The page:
Healthy Cooking Fats - Which to Use & which to Ditch
For this week’s post I want to dig into some fundamental nutrition knowledge with you. Today we are talking all about healthy fats for cooking: which to use, and which to ditch. Healthy fats is definitely a hot button topic, a place of major misconception, and a big passion of mine. This is one of the first big take home lessons I learned it in nutrition school and it's something that I continue to preach to my friends and family.
Fats are so Important to Our Health
Every single cell in the human body is made up of fat (whether we like it or not). Let's go back to grade 12 biology. When it comes to an animal cell (vs. a plant cell), every single selling the human body is surrounded by what's called a “phospholipid bilayer” (a double layer composed of a phosphate head and lipid (fat) tails). So essentially, fat is a component of every single cell in our body – our tissues, muscles, organs, bones and skin.
I like to use this analogy when I think of healthy fats: it’s like choosing building materials for your house. If you use low quality, unstable or degraded materials, how can you expect to build a strong and safe house? The same goes with the fats we choose to eat. Because fats are utilized by every single cell in our bodies, we need to be using and eating quality “materials”. Otherwise, we can’t expect to have a healthy, safe, well-functioning body. A fat can become damaged or harmful for our bodies in three ways: through exposure to heat, light, and oxygen. Unfortunately, even if we personally have not exposed the fat/oil to heat, light or oxygen, the fat is already oxidized inside the bottle just do to the manufacturing processes. Rancid oils promote inflammation in the body which can exasperate health conditions like heart disease and arthritis.
Choosing Health Fats to Cook with
The most important component when choosing a fat to cook with is whether or not it is saturated. The molecular structure of saturated fat makes them very stable when exposed to heat (ie. Will not easily oxidize or become rancid). A saturated structure is when the carbon chain has hydrogen at every instance of carbon - it is saturated with hydrogen.
Healthy saturated fats to utilize for high heat cooking are:
Butter or ghee (clarified butter)
Rendered animal fats like bacon fat or tallow
You can also use avocado oil at moderate temperature cooking/roasting.
Of course, there are other sources of healthy fats, however I do not recommend cooking with them. Save your olive oil or macadamia nut oil to use as a finishing oil or for cold temperature uses like salad dressing, sauces, or homemade mayo. Olive oil is a polyunsaturated fat meaning the molecular structure contains multiple double bonds (kinks) and not as many hydrogen molecules. When compared to saturated fats, polyunsaturated fats are not as stable when exposed to heat and therefore can easily oxidize and become rancid.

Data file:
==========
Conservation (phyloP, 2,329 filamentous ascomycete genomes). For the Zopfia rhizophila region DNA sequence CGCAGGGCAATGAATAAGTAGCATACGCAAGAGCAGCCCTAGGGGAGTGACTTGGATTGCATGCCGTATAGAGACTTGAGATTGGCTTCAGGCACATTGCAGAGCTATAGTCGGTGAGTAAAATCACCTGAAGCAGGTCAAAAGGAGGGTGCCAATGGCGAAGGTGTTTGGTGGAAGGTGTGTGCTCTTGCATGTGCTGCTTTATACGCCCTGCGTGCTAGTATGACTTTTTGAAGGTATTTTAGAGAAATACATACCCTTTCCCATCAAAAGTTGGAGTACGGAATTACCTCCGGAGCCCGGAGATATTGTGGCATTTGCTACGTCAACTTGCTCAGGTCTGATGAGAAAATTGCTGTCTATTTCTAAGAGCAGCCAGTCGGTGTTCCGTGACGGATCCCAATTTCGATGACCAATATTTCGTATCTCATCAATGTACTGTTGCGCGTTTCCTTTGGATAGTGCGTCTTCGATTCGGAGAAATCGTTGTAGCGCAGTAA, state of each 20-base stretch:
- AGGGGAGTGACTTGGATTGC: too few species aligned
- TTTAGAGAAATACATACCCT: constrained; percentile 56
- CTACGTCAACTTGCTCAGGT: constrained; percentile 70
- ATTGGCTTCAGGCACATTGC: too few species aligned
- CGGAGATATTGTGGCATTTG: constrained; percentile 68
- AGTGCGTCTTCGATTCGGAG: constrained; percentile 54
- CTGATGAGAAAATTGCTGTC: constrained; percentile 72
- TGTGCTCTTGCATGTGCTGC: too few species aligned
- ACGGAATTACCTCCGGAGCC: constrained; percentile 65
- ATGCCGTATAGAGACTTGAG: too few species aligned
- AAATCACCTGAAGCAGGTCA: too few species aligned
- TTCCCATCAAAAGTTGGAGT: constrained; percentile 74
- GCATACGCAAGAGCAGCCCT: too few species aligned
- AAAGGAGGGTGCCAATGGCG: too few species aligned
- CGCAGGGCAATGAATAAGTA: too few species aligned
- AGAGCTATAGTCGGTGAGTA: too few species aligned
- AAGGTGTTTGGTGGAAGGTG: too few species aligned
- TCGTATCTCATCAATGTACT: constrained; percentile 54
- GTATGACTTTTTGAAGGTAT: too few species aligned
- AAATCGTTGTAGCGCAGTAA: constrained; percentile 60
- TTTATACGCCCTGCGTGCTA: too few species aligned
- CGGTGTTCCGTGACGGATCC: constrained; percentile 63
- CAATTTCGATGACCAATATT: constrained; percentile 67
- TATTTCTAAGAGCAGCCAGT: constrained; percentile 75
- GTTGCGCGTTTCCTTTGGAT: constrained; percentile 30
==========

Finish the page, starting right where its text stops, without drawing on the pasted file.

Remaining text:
Here is a link to download a one page info sheet about choosing healthy fats for cooking. It’s created by my favourite nutrition educator, Diane Sanfilippo.
Click HERE to see the original post and get the guide.
Fats that Are NEVER Healthy
It may surprise you that many of the conventionally pushed “low fat, heart-healthy” options are really not healthy for us. Like at all. Margarine, canola oil, vegetable oil, soybean oil, or grapeseed oil are NOT options that I would ever recommend using.
These oils are often genetically modified (which is a hairy-meatball topic for another blog post) and/or these oils are often already rancid in the bottle when you buy them at the grocery store. These liquid “vegetable oils” are exposed to a lot of heat, light, oxygen, and even chemical solvents through the manufacturing process.
Click HERE to watch a video about how Canola Oil is made.
Qualities to look for when purchasing fats
Choose avocado oil and olive oil in dark green glass bottles
Look for the words “extra virgin” and “first cold pressing” when purchasing olive oil, avocado oil, and coconut oil
Organic and non-GMO verified is an added bonus
When using butter, ghee, tallow, or other animal fats, make sure that it's coming from a quality source - a happily raised animals.
Product hype and Label Claims to Avoid
Butter substitutes or margarine products claiming to use coconut oil or avocado oil. Check the ingredients list! These products may contain small amounts of these healthy oils however the majority is going to be health degrading canola oil or soybean oil.
Anything with a Heart Association Health Check Logo.
I hope this post has been a helpful resource for you! Which of the healthy fats are you already using? What steps are you going to take to start ditching the bad fats?Questions and comments are always welcome on my Instagram and Facebook pages.
Have a beautiful week, Lovelies. Talk again soon!